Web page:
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Thread: Quick introduction

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  1. #1
    Join Date
    Jan 2007
    Location
    Brunswick, ME
    Posts
    13

    Default Quick introduction

    Hi there, My name is Matt and a co-worker of my wife was telling us about geocaching. My kids, 11 and 7, thought that it would be fun to go on treasure hunts, especially the 11 year old. My wife works a lot of weekends so I am always looking for something to do with the kids and dog.

    So, I am looking into all this. It seems a little overwhelming but I do not have a GPS unit yet. I think that once I have one in hand and learn how to use it a lot of this will make more sense to me. We live in Brunswick and it looks like there are many caches in the area so we could almost walk from home to a few to "get our feet wet."

    Is it worth waiting and buying a used better unit when they come up or just getting the basic yellow etrex? You guys know the way these work and the 60 series seems nice with the antenna but over twice the price. I want the kids to be successful, if they are not they will want to stay home.

    Thanks everyone and looking forward to the first find,
    matt
    --
    Matt, Michele, Zach & Emma (and Scout)



  2. #2
    dí76 Guest

    Default

    You can find them with the Etrex and many of us started at that level them bought up when we thought that we where ready. I started with an etrex and shortly after bought a 60 c and have loved it ever since. It is more money but the trade of is that it is much easier to use. ANd with getting the kids involved this way they can see where they are going. I just helped a woman get an etrex legend cx up and running and with the 50 $ rebate it was about 219 $ and that sounds a little easier to pallett then the 450.

    Good luck and happy trails

  3. #3
    Join Date
    May 2005
    Location
    temp
    Posts
    666

    Default

    Quote Originally Posted by mattmill View Post
    Hi there, My name is Matt and a co-worker of my wife was telling us about geocaching. My kids, 11 and 7, thought that it would be fun to go on treasure hunts, especially the 11 year old. My wife works a lot of weekends so I am always looking for something to do with the kids and dog.

    So, I am looking into all this. It seems a little overwhelming but I do not have a GPS unit yet. I think that once I have one in hand and learn how to use it a lot of this will make more sense to me. We live in Brunswick and it looks like there are many caches in the area so we could almost walk from home to a few to "get our feet wet."

    Is it worth waiting and buying a used better unit when they come up or just getting the basic yellow etrex? You guys know the way these work and the 60 series seems nice with the antenna but over twice the price. I want the kids to be successful, if they are not they will want to stay home.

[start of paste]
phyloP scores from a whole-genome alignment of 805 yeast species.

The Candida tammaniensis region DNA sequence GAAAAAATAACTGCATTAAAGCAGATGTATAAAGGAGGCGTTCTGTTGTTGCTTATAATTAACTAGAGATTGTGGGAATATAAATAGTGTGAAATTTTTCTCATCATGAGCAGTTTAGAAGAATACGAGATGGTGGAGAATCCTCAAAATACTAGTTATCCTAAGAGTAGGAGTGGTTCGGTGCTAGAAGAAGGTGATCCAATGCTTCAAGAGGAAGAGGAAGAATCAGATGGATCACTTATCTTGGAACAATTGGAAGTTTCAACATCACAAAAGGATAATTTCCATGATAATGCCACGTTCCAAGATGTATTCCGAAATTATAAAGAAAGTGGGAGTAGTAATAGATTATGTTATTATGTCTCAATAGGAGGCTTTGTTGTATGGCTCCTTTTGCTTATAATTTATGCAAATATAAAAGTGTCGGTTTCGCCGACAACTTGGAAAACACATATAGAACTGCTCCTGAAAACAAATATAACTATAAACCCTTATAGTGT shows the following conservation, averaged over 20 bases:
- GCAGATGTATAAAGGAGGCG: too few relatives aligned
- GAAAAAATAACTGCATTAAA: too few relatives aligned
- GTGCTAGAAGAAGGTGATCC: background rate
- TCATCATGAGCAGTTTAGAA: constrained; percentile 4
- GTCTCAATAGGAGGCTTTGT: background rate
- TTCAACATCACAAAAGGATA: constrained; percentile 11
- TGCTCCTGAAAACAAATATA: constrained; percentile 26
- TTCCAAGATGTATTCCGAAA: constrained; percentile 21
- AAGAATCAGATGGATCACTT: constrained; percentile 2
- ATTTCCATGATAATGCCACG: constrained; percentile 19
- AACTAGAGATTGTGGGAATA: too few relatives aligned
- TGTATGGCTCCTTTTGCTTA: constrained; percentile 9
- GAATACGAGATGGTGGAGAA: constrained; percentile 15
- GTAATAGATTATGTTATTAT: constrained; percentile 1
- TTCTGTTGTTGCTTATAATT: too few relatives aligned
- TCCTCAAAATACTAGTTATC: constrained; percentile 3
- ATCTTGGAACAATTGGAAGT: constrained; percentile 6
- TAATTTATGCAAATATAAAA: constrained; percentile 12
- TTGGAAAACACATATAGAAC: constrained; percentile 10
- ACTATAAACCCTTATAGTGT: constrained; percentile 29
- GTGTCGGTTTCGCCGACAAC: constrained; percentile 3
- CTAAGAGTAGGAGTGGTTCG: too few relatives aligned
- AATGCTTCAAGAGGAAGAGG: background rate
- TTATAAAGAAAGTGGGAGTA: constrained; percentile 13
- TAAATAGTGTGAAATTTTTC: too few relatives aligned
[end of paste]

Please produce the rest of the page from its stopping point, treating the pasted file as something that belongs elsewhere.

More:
Thanks everyone and looking forward to the first find,
    matt

    Firstly let me welcome you to these forums and to geocaching in general. Your on your way toward total enlightenment, grasshopper. LOL
    I think you and your family will really enjoy this sport and get to spend some great times together. I know my family really enjoys it.

    As to the GPS unit you purchase, well they all basically work the same, they pick up signals from satellites that tell you your location on the face of the planet. I think everyone has their preference in brand and type, as do I but I think I will recommend to you to purchase the GPS that you can afford. The "higher end" GPS can be harder to learn but obviously have more extensive features, whereas "lower end" units may lack features that you'll want later on as you get more proficient with GPSing.

    When recommending computers to new buyers I always say, "Buy the most you can afford as it won't become obsolete so quickly." I think this may hold true for GPS units as well.

    Once Again welcome to this great sport and these great forums.

    Steve

  4. #4

    Default

    Welcome to the sport!

    Another thought I just had was that if you did start with an etrex yellow or maybe even a legend, when you do upgrade, the kids can inherit the old one and use that. What a skill to have as a youngster!

    I actually started with the legend and still have it, but have added a bluetooth gps and a pda so I can have guided mapping in the truck. When I get to the location, out comes the legend and that's what I hunt with.

    Also, this thread might remind someone here that they have one to sell, and that might be an option.

    Good luck and hopefully we will meet on the trail or an event someday!

  5. #5
    Join Date
    Jun 2004
    Location
    Gainesville, Georgia
    Posts
    3,875

    Default

    Or even better the next best thing would be to hook up with someone down around that area to go caching with and let them lead you to the cache .Seriously though there are any number of options you could choose and I would say go with what you can afford now and upgrade when you can later. Don't wait any longer though as you will be just depriving your kids of some great fun. Welcome to the addiction......... And welcome to our site where as you can see we have a lot to offer. Oh and one other thing too, there are loads of people out there who cache without a GPS and they use Google earth and close in on the cache that way and then go out to look for it. Happy Caching
    Just smile it won't crack your face

    The statistics on sanity are that one out of every four persons is
    suffering from some sort of mental illness. Think of your three best
    friends -- if they're okay, then it's you.

  6. #6
    Join Date
    Apr 2005
    Location
    Starks
    Posts
    323

    Default